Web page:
Saturday, May 26, 2012

Practical strategies from The Willpower Instinct

This is a supplement to my earlier review of The Willpower Instinct: How Self-Control Works, Why It Matters, and What You Can Do To Get More of It. I thought I would share a few key insights I've learned from the book.  My husband is probably tired of hearing my "willpower wisdom" by now, so I mostly want somewhere else to collect my thoughts and share them.

The author does not use this terminology, but I am going to share a few "Willpower Heroes" and "Willpower Zeroes," things that either boost or sap willpower.  I found these really interesting and I have started noticing their influence in my own life. The biggest overall instinct is to stop thinking of willpower as something we either have or don't have.  Thinking of willpower as a muscle, a key metaphor in the book, that can be trained but also tired out, is really helpful.  If we evolved in an calorie-scarce environment, it's not surprising that we are drawn to high-calorie foods when our energy is low.

If you like these strategies, I do recommend the book, which is designed as a program to help you build your willpower over time.  Trying to implement all of these at once could be overwhelming. There are a

Willpower Heroes:

  • Sleep: Exercising willpower is an energy-intensive activity. When the brain is tired, it willonserve energy by turning off our ability to resist temptation in the hopes that we will stop being polite and fight our way to the available food. Though sugar can provide a short-term boost, it is ultimately a bad strategy as the resulting blood glucose crash will put us further in the energy hole.
  • Meditation, slow breathing, and relaxation: These are all treated separately in the book, but they seem to go together to me.  Slowing down the breath activates our willpower system.  Meditating is both relaxing and an exercise in self-control.  Relaxation recharges our energy.  The hitch (you knew there was one) is that activities like television and web surfing don't count as relaxation.
  • Exercise: Though like most people, I feel less inclined to exercise when I am tired, exercise can increase both energy and willpower in the long term, for lots of reasons. The most scientific one is that exercise builds "heart-rate variability," a key factor in willpower (read the book for the explanation).  The good news (for those of us feeling tired or lazy, anyway) is that short-term bursts of exercise are enough to increase willpower. Just five minutes of exercising outdoors can make a difference. 
  • A healthy diet: Not surprisingly, eating foods that maintain constant energy throughout the day are more helpful to willpower than a steady diet of blood-sugar-crashing sweets. 
  • Thinking of ourselves as committed to your goals and able to achieve them:  This is why negative self-talk is so destructive.  It actually lets us off the hook and sends us right into the arms of our favorite vice.
Willpower Zeroes:
  • Turning willpower struggles into a battle of good vs. evil: Because we like to think of ourselves as good people, we will start to justify the behavior that goes against our goals as "not that bad." It's more helpful to think of behaviors as supportive or not supportive of our long-range goals and take the moral language out of it. It also makes it easier to turn a little progress into an excuse to indulge because we've been so "good."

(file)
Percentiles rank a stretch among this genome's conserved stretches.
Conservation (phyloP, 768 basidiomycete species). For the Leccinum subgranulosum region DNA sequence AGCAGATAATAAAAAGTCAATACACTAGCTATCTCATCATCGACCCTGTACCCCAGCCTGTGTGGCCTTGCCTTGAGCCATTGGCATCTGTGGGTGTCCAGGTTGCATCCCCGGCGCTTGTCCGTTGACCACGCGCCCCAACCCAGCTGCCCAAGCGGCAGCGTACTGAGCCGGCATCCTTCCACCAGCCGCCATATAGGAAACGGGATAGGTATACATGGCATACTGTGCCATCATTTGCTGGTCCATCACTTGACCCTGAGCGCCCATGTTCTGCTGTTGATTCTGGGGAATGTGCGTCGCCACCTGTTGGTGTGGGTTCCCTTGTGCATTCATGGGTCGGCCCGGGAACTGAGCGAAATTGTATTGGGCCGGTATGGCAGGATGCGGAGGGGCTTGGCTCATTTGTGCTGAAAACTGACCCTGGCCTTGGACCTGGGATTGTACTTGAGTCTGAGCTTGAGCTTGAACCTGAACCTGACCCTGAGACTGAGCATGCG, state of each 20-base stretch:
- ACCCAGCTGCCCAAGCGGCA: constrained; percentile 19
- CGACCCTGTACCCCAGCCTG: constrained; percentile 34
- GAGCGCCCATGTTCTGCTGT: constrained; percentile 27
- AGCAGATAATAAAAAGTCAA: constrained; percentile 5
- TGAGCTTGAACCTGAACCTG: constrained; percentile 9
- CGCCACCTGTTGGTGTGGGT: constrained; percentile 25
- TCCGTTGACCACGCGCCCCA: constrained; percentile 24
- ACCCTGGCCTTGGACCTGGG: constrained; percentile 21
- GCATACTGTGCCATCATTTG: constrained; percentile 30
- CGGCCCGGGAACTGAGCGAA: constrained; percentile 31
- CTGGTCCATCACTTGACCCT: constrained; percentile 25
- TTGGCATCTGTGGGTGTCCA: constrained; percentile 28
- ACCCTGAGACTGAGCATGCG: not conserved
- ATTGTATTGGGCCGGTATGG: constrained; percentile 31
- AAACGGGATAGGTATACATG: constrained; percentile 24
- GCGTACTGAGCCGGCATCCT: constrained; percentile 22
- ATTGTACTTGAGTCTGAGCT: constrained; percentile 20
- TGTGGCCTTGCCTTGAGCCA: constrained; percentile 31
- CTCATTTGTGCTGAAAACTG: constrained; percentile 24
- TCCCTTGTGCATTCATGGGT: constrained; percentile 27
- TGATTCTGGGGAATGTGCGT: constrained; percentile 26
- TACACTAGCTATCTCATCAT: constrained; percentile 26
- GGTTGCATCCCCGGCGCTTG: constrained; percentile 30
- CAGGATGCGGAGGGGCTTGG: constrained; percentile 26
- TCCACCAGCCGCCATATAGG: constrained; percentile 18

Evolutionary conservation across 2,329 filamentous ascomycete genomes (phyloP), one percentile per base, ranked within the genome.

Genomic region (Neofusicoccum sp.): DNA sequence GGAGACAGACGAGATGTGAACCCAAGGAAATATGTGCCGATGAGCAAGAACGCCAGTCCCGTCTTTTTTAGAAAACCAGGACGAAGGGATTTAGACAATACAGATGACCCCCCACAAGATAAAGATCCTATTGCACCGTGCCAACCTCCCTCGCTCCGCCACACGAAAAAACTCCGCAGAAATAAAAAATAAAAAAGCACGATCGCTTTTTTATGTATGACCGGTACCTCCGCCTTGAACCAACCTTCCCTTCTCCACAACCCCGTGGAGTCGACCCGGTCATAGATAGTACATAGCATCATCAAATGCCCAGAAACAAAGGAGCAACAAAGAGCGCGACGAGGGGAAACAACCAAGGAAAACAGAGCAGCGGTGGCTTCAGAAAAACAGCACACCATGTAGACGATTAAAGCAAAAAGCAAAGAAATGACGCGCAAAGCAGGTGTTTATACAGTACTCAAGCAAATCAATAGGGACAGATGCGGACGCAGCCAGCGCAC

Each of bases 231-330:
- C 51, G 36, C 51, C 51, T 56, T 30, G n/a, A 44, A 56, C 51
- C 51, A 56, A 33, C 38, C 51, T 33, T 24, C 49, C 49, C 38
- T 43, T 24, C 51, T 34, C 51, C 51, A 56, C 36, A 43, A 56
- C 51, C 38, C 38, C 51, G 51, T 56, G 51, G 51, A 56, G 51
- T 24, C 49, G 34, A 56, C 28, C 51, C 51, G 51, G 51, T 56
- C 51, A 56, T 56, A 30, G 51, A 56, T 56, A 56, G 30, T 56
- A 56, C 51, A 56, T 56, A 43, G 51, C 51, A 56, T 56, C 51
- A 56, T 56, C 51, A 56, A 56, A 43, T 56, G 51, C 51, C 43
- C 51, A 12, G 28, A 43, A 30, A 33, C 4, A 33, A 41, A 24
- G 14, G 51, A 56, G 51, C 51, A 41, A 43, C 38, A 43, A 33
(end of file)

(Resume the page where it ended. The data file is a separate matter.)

• Feeling bad about ourselves: The more we punish ourselves for our slipups, the more we will think "What the he**" and decide we might as well wait for a "good day" to exercise willpower.  Despite what most people think, shame is a terrible motivator. If we think of ourselves as bad, we're less likely to act in our own self-interest.
  • Stress: Stress keeps our body and brain at high alert and weakens willpower.
  • Giving in too easily: Willpower can be trained. If we start working on saying no to or at least delaying our impulses, we will find it easier to overcome those impulses in the future.
  • Controlling everything: Willpower gets tired, so always saying "no" can exhaust our resources to say no when it really counts. 
It has been interesting for me to think of some of our blogworld debates in terms of willpower theory.  I think many of us have intuited at least some of these strategies. However, I often see people whose lives seem very busy and stressful getting angry with themselves for their small willpower slips. I think that understanding when we are most likely to have problems allows us to recruit extra support for challenging times. 

I know that I have, in the past, fallen victim to the "flip the switch" metaphor and thought that once I conquered a willpower challenge, it would stay conquered. Anyone who has regained lost weight or started smoking again after 7 years without a cigarette knows that just isn't true.  It's unrealistic to think we will never be tempted again just because resolving to change feels powerful.  However, it's more realistic to expect that we will always have some trouble with willpower challenges (especially food, which is universally tempting because of our biology) and do as much as we can to create an environment that is supportive of our goals.  Knowing more about how willpower works is really helping me know how I can set myself up for success.

1 comment:

  1. After an initial resistance to the word "willpower" I am finding this whole concept interesting...especially the part about the "flip the switch" metaphor. It really does come down to understanding that this isn't an "all or nothing" proposition.


"Count your calories, work out when you can, and try to be good to yourself. All the rest is bulls**t." -- Jillian Michaels at BlogHer '07